On paper, Little Miss Sunshine plays like a joke with a punch line no one wants to hear. What do you get when you take a failed inspirational speaker, a suicidal Proust scholar, a heroin addicted grandfather, a depressed teenager, and a driven to the edge mother and her daughter, pack them all in a Volkswagen van, and send them traveling to California for a beauty pageant? Well, in anyone else’s hands, a formulaic, predictable film in which life lessons are learned and everything is wrapped up in a neat, little bow. However, in the hands of husband and wife directors, Johnathan Dayton and Valerie Faris, using a first time script by Michael Arndt, the result is a moving, hilarious and raw examination of family who can’t stand each other, but need each other all the same.
Blessed with an astonishing ensemble performance by a cast that includes Steve Carell (who steps comfortably into a dramatic role without the baggage that someone like Robin Williams brings to similar endeavors), Alan Arkin, Greg Kinnear and Toni Collette, Little Miss Sunshine is ostensibly about a wacky trip to a beauty pageant for six and seven year olds. But in taking us there, it tackles with honesty and clarity the dreams that sustain these characters, as well as the lies they tell themselves to keep going, avoid reality and dodge the pain of failure. Dayton and Faris get all the details, big and small, with a bull’s-eye precision. From an opening scene at the dinner table, in which mismatched plates and cups are set out for a take-out fried chicken dinner, to a remarkably touching sequence in a diner in which the family convinces a weight concerned, potential beautiful queen, to eat her ice cream, the directors keep the film from slipping into contrived emotions or obvious showdowns.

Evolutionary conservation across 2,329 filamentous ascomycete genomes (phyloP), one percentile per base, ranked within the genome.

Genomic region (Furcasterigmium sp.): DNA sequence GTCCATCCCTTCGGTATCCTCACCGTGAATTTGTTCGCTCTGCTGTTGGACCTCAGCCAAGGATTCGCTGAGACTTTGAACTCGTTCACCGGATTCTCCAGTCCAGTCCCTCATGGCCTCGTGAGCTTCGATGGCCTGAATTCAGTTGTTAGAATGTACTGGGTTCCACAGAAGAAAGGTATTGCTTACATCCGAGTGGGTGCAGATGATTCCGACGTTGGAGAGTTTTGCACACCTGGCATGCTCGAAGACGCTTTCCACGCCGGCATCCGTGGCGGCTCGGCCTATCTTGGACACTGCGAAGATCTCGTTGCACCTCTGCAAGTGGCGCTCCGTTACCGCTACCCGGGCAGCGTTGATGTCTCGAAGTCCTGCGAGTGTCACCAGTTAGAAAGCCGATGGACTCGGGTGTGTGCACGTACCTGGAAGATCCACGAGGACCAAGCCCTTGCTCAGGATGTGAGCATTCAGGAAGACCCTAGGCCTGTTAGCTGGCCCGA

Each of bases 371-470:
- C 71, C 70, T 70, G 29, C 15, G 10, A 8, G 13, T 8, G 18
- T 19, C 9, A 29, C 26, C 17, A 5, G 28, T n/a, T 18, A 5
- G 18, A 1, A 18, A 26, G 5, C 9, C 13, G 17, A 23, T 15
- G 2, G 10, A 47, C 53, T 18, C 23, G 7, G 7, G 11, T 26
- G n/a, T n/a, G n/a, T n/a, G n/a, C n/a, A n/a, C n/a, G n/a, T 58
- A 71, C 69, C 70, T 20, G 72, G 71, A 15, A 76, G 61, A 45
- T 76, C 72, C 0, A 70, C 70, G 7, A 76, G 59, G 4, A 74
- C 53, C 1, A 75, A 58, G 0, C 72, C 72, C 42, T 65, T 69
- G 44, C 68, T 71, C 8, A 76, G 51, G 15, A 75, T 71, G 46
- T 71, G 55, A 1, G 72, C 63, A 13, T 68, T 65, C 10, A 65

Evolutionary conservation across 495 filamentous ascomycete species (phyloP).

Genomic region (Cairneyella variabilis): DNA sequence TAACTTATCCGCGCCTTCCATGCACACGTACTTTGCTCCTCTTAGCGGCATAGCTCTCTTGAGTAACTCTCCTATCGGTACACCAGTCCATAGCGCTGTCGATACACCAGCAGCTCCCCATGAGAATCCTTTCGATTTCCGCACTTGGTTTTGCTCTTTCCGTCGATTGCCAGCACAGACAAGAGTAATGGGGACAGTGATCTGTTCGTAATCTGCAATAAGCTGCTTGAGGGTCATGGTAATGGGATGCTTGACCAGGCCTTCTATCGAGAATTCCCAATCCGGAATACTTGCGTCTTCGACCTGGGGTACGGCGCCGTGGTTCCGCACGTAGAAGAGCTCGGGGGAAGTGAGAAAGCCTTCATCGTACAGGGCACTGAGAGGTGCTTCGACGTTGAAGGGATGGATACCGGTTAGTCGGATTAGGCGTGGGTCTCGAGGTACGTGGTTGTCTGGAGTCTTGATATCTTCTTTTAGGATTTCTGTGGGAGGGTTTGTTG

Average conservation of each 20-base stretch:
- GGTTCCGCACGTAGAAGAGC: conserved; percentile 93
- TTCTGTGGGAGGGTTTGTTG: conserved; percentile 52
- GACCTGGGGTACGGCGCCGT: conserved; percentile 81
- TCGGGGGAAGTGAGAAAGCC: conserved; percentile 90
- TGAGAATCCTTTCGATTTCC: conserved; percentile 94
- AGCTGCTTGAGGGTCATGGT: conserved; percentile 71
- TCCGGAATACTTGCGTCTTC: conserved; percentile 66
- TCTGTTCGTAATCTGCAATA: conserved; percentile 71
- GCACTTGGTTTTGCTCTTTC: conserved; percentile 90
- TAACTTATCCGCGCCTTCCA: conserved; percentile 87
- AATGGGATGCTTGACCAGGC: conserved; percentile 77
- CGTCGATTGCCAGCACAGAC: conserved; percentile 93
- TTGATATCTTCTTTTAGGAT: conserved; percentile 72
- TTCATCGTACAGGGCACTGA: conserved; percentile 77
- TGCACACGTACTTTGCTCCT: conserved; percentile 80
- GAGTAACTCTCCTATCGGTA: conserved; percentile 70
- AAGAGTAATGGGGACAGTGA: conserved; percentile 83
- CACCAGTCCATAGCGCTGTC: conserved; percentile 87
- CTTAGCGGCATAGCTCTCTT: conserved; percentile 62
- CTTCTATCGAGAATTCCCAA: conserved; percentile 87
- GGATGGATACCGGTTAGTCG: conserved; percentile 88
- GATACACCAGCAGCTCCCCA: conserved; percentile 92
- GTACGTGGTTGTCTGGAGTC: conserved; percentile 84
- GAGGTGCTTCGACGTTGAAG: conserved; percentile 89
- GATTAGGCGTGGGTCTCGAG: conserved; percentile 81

Little Miss Sunshine offers the kind of movie experience that is extremely rare at the summer multiplex. It traverses its territory and treats its audience with intelligence and caring, offering huge laughs and equally sized tears. You will leave the theatre fulfilled, not because these characters all meet happy endings, but because sometimes life is complicated, shitty, hilarious and unpredictable—something that Dayton and Faris got completely right.
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